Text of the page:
The focus on thin in media has been changing. Who cares if Angelina Jolie can subsist on 600 calories a day? No one is watching her movies, because they are seriously awful, which is why she has to do such outrageous things to get publicity these days.
The public is much more engaged with Amy Schumer, who is seriously funny, and hasn’t abandoned her body to Hollywood’s makeover artists. And with Kim Kardashian’s curvy derriere. And they are fascinated with the sexy new Sports Illustrated swimsuit model Ashley Graham. (Photo by James Macari/from the Sports Illustrated Swimsuit Issue on sale now.)
Much as been written about Oprah Winfrey buying Weight Watchers‘ stock for $40 million dollars and, in just a few days, tripling that investment, when stocks rose.
On the surface, like most media blitzes, the numbers look impressive.
And comics and cartoonists had fun with the idea that Oprah would make MORE money to add to her billions:
But beyond the media blitz and the jokes, there is something much more insidious and disappointing about this shoddy deal.
Non-Diet Weight Loss Tip #13
Quite often, clients tell me their bodies have gone beserk and are putting on fat at an alarming rate.
Well, yes and no. The body is NOT a fat-making machine.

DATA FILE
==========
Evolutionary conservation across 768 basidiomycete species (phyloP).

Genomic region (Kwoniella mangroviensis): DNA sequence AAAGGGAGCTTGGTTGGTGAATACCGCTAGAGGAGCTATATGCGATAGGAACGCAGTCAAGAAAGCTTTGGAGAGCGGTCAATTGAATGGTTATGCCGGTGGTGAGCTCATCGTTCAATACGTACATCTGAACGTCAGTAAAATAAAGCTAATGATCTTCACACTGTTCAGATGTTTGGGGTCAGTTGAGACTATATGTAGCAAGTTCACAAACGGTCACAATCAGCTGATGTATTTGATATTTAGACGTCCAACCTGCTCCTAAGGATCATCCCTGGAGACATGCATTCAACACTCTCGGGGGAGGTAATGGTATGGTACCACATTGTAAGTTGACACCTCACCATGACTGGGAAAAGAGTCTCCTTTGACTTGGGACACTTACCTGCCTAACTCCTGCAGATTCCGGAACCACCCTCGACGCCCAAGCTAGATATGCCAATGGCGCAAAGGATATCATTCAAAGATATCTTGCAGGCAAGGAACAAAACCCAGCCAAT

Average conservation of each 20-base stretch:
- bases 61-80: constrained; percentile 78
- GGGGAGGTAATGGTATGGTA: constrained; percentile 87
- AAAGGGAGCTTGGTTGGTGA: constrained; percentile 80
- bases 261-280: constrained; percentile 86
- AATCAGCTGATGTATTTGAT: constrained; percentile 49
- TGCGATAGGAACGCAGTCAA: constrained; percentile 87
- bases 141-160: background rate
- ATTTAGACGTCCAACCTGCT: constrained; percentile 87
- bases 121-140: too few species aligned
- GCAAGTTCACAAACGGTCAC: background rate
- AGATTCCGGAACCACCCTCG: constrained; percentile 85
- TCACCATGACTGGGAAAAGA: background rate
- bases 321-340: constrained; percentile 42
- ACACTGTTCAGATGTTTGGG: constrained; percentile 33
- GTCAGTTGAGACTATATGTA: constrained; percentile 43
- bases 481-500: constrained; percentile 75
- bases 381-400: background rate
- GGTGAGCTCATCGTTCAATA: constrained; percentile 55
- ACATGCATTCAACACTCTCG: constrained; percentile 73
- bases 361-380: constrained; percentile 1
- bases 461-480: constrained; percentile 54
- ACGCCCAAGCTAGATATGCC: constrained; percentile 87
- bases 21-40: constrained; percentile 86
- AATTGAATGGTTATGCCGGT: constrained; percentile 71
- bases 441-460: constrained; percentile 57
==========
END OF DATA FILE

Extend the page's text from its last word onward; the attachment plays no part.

When assaulted by poor eating habits, excessive dieting, fasts and cleanses, or any other fad… it seeks to regain balance.
As I celebrate my 15th anniversary of sustaining a 92-pound weight loss, I feel unimaginable sweetness in my life.
My journey to my own sweet spot began as a tiny girl when my grandmother and I would sneak candy as a secret.
I couldn’t admit to my mother I had developed a taste for candy, cookies, cake, pie, brownies – the list was endless – because my grandmother was diabetic and was not supposed to be eating sugary things!
Not only did I get the message that sweet things weren’t good for you, it had to be hidden. It was shameful!
As I developed a serious sugar addiction, I felt an outright fear around sweet foods – I craved them and I loathed them – quite a double message – and I hated myself for loving sweet things so much.
This Thanksgiving week, I feel especially grateful for my health and happiness.
Often, when I’m giving a speech or presenting a workshop, I make this statement:
“Today, I’m grateful I struggled with excess weight for thirty years.”
It seems I always have at least half an audience who become incredulous at that statement, but, now that I’m on the other side of struggle, it’s quite easy to see the life lessons I learned on my way to success:
You are actively pursuing weight loss. You feel great about your efforts, which have led to noticeable results. But, on the way to meet a friend for lunch, you begin to get a niggling feeling in your belly. Something’s bothering you, but you don’t know what. As soon as your friend settles in the car, the first words out of her mouth remind you why you were apprehensive.
“Please don’t tell me you want to go somewhere boring and diet-y again. Olive Vine has all-you-can-eat pasta bowl at lunch!”
This is a common situation for people making change. It can cause your mind to go into overdrive.
1. begin to make excuses for her
2. remind yourself she’s your best friend
3. pretend you didn’t notice the negativity and judgment dripping in her voice
4. go along to “Olive Vine” and valiently fight to order something that doesn’t lead directly to a nap